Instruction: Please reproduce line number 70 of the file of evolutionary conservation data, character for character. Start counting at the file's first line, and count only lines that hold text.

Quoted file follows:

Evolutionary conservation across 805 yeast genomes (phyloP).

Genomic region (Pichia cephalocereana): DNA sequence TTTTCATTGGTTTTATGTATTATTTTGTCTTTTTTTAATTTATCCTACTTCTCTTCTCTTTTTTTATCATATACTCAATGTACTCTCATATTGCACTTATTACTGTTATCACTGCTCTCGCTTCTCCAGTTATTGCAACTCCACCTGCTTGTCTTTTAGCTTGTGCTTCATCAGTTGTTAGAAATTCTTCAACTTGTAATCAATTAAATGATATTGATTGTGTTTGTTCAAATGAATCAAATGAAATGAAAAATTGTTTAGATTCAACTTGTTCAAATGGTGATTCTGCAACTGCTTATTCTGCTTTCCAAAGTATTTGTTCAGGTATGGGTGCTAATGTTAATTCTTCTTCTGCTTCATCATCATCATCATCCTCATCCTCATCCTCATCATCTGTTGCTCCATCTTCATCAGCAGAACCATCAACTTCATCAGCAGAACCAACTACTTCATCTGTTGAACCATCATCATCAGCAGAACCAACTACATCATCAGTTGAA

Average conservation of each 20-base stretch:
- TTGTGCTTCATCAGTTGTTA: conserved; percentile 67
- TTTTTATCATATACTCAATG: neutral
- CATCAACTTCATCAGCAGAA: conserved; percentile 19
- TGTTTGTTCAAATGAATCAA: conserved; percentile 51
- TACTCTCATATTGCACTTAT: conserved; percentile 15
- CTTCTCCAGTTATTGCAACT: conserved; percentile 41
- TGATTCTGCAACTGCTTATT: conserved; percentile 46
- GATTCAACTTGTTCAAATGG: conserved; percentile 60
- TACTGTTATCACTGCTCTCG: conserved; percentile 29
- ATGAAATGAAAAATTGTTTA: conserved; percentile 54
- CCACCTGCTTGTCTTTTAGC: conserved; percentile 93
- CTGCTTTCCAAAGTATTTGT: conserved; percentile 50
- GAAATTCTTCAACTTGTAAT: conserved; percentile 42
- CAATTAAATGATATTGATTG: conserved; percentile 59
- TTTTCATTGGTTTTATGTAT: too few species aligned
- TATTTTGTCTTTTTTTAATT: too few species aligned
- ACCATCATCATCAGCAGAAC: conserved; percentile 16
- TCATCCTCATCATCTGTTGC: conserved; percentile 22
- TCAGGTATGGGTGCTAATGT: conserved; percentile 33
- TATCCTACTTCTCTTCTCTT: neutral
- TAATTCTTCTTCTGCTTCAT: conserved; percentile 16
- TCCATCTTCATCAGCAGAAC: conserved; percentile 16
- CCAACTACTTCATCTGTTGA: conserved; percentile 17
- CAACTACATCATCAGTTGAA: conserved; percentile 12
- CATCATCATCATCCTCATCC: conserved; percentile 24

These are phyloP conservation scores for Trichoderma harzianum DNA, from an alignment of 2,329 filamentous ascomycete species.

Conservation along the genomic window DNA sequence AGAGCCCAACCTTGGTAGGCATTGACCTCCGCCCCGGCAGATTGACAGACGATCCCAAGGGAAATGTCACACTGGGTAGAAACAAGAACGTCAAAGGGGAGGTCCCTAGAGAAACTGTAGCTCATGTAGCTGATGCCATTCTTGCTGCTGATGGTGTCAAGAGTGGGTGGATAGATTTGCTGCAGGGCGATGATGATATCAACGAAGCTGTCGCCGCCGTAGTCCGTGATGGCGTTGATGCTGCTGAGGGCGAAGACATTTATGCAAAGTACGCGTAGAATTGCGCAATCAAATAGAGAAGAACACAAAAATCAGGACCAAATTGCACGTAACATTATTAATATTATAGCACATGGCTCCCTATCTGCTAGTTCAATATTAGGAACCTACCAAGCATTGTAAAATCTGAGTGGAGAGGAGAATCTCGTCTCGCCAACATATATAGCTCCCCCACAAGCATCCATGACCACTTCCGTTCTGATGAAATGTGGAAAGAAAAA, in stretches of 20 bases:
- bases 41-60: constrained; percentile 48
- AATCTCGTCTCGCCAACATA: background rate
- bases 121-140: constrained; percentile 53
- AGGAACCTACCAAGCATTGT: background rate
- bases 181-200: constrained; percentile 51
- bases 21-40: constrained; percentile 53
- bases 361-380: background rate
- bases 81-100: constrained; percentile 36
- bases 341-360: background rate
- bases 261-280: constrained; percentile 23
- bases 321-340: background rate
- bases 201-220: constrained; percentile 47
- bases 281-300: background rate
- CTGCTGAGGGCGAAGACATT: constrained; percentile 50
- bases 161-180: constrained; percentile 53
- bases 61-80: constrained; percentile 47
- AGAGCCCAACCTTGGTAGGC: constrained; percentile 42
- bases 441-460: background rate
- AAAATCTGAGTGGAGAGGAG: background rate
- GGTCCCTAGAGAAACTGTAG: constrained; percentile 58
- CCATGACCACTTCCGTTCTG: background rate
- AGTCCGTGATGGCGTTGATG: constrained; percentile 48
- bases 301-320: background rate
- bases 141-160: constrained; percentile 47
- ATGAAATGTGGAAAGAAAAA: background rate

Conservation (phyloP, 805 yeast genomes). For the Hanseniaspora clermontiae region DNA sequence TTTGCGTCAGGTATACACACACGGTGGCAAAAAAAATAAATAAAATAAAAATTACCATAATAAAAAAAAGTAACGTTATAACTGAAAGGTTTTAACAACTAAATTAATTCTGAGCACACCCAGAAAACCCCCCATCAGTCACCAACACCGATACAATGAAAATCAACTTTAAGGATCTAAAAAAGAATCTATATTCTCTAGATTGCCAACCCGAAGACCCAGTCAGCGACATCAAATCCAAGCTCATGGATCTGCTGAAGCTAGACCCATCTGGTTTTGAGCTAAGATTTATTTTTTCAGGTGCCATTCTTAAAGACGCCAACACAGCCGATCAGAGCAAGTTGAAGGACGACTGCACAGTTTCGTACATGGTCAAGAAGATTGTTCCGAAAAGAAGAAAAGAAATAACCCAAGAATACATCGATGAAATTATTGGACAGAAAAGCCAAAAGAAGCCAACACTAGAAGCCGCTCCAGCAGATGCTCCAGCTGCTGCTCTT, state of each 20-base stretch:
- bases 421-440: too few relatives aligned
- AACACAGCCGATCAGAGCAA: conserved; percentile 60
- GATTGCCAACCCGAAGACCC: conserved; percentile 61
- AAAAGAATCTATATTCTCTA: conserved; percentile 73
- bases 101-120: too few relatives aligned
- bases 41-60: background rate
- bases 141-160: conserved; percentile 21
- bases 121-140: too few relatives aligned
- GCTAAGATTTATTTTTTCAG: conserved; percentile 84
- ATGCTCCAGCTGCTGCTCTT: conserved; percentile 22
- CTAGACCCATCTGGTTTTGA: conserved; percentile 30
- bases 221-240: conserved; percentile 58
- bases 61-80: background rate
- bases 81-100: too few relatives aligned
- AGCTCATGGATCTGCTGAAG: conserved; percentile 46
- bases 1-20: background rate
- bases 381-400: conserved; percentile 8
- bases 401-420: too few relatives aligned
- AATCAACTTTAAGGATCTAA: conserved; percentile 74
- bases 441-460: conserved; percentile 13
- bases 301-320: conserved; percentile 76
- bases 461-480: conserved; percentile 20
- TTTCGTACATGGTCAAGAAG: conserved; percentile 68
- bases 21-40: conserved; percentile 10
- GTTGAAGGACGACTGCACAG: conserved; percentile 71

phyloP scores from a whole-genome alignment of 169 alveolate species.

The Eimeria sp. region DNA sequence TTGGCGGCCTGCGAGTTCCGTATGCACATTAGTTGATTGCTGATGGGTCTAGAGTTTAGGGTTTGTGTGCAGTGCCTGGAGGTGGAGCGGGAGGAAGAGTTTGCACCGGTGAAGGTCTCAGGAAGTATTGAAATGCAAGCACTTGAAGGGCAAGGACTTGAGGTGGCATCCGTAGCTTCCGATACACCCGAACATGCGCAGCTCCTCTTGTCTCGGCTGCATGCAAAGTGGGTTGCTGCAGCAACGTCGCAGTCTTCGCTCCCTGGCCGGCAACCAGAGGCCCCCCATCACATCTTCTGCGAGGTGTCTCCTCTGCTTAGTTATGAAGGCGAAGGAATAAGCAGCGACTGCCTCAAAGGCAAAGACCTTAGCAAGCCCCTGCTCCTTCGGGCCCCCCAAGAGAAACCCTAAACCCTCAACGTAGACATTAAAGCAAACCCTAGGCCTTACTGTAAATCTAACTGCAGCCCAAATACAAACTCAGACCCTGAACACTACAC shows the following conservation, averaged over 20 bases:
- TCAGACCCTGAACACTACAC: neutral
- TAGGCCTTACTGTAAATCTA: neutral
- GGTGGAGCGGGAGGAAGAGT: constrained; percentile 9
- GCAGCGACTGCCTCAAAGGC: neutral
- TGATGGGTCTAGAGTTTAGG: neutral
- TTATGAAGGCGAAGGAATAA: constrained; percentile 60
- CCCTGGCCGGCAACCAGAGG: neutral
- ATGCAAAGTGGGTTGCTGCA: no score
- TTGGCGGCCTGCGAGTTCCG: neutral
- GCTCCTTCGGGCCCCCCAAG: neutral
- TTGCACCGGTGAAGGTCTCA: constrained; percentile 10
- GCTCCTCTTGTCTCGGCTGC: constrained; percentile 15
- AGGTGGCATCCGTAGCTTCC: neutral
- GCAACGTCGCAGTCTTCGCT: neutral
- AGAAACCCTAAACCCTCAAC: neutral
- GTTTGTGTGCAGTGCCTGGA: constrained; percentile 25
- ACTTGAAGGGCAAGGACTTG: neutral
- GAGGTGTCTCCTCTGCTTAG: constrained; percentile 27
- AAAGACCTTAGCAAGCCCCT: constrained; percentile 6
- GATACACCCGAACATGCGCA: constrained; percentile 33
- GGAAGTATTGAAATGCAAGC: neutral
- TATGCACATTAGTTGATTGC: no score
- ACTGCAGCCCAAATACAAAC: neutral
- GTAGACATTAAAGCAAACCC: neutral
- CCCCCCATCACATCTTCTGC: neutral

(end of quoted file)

- bases 81-100: too few relatives aligned